I was very young. I must have been about seven years of age or five. I can’t remember right now. I had gone to the zoo with some aunts and cousins. After the zoo, we were going to the bus—this was in El Salvador. I was following my sister and cousin. Both were six years older than me. They were walking in front of me. I noticed they had begun to walk in a different way, to swing their hips more. I thought they were doing that because boys like it. I thought it was part of the human game. See, I didn’t realize then that I kept looking at the adults as someone would look at animals in the zoo: “These are their mating habits. These are the things they do when they lie. These are the things they do when they want to be liked.” Then, the girls turned a corner, and I followed them. On the sidewalk, there were two tables used by street vendors to offer such goodies as sweet breads and drinks. They were still setting up. My sister and cousin walked between the two tables, and I followed. I pulled myself up with my hands on the tables, and I swung myself playfully, and I came down. And when I came down, the people were not there. The street seemed the same, but no one was at the tables, and there was no food on them. All was quiet. There was an absence of smell, and everything had a buzz to it. And I turned around. There were very few people, and I ran to the corner to catch up with my cousins and aunt, but they were not there. There were some very old cars, not the type I used to see. And then I returned to the tables and I tried to do the same thing again; and, no, I was stuck there.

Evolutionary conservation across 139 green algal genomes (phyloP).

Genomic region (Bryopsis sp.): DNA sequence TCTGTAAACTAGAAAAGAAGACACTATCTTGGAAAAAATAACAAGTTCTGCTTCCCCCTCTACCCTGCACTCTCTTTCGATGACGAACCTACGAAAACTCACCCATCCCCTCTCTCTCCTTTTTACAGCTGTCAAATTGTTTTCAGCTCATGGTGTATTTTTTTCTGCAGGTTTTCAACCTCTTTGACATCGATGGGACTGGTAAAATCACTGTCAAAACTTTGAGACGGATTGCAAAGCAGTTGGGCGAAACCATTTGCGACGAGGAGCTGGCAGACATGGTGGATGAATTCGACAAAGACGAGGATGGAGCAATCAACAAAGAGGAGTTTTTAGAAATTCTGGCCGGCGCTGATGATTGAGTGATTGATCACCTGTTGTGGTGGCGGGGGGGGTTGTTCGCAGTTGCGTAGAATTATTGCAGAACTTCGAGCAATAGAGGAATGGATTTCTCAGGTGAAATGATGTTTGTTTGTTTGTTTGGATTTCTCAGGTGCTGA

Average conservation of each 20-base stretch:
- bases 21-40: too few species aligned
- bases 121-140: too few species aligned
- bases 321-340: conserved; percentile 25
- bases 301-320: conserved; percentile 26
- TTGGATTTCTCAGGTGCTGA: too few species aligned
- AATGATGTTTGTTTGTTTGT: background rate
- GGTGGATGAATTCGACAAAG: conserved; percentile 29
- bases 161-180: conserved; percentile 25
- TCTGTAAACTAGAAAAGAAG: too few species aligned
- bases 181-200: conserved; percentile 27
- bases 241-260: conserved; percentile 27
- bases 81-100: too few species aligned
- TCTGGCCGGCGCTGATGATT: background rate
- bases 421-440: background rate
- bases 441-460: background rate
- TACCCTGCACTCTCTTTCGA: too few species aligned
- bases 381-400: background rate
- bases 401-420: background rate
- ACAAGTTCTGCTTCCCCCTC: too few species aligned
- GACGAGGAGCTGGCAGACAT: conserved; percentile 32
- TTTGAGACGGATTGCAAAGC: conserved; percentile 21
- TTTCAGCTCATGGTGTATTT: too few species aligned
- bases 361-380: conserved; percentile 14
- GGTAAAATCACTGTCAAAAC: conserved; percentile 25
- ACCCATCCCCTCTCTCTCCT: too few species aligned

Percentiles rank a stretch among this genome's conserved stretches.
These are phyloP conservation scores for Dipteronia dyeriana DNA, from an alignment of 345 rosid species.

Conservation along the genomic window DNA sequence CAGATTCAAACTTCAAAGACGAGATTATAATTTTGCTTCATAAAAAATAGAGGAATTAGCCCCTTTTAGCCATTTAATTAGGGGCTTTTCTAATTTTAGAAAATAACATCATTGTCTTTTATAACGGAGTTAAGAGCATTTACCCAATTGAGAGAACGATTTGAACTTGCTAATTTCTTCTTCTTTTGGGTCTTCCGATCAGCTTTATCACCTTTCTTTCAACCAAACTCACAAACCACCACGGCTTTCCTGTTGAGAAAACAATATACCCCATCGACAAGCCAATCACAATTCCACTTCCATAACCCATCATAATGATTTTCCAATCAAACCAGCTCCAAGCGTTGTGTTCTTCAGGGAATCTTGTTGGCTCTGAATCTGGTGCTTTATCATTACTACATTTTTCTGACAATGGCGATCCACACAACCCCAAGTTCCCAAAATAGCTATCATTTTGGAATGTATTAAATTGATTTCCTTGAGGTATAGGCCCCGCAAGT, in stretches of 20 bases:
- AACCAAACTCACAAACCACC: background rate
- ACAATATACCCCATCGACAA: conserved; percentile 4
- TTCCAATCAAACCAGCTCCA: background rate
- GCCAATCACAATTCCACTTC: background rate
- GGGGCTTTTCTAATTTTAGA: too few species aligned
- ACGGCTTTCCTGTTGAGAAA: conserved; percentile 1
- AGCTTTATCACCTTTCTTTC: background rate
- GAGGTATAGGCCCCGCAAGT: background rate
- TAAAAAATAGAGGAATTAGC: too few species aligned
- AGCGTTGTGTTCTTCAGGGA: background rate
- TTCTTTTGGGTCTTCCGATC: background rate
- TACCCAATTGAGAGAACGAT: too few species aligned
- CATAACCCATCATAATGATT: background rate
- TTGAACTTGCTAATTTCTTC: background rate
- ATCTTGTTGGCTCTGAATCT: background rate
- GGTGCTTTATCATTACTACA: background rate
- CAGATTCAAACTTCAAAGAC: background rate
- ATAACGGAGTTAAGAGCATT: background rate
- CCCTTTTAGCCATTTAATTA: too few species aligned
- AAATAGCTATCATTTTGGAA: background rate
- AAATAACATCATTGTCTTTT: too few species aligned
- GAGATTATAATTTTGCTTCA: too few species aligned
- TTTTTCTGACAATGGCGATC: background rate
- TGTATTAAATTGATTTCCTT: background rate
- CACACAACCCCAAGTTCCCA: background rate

Something in me thought, I’m lost. I’ve gone to another place again. I looked at the street, and it went on and on for a while, and I said to myself, this is the way back home; if I walk down this path, I will get home, if don’t deviate from it.
I started walking on that strange street. Then, I saw a police officer; and when you are in those spaces in that world, uniformed personnel give you directions. He was standing in the middle of the street, but it didn’t seem odd. “Excuse me. I’m lost,” I told him.
He said, “You are not lost; if you were lost, you would be panicking and crying.”
“Well, I’m lost because I don’t know how to get back home.”
“Where is home?” he asked.
I said, “I live with the humans in Colonia Zacamil.”
So he smiled and said, “Come with me.” He took me to a bus; the door of the bus was opened. This bus was like in England, on the wrong side of the street, but I still entered through the right side from the street. He said to the driver, “This boy needs to get back home to the humans. Can you tell him when he’s there?”
He said, “Sure.” He didn’t ask where. He just drove. The scenery began to change. Slowly there was more dirt, sun, and more noise. The smells came back.
He asked, “You know how to get home from here?,” stoping the bus in front of the bus stop down the path to my house.
I said, “Yes, I do,” and I did. That was the first time I got lost, and then I started to get lost very often. I shifted the assemblage point by mistake at first.
When I got home, I told my mom what happened, and then I hid when my aunt showed up. My aunt was pale. She was worried. She reported we were all together, we were crossing the street, and then everyone crossed the street and I was not on the other side. She looked everywhere and couldn’t find me. Eventually she went home and told my mom. As she was telling my mom and my mom was calmly telling her, “Well, I don’t know, but you’re going to have to go back and find him,” and my aunt realized by my mother’s calm and dismissive demeanor that I was actually there and not lost, I sprung from behind the couch and pounced at her happily, hearing the bells of her happy laugh and cuddled in the warmth of her embrace under the all touching love of my mother’s smile.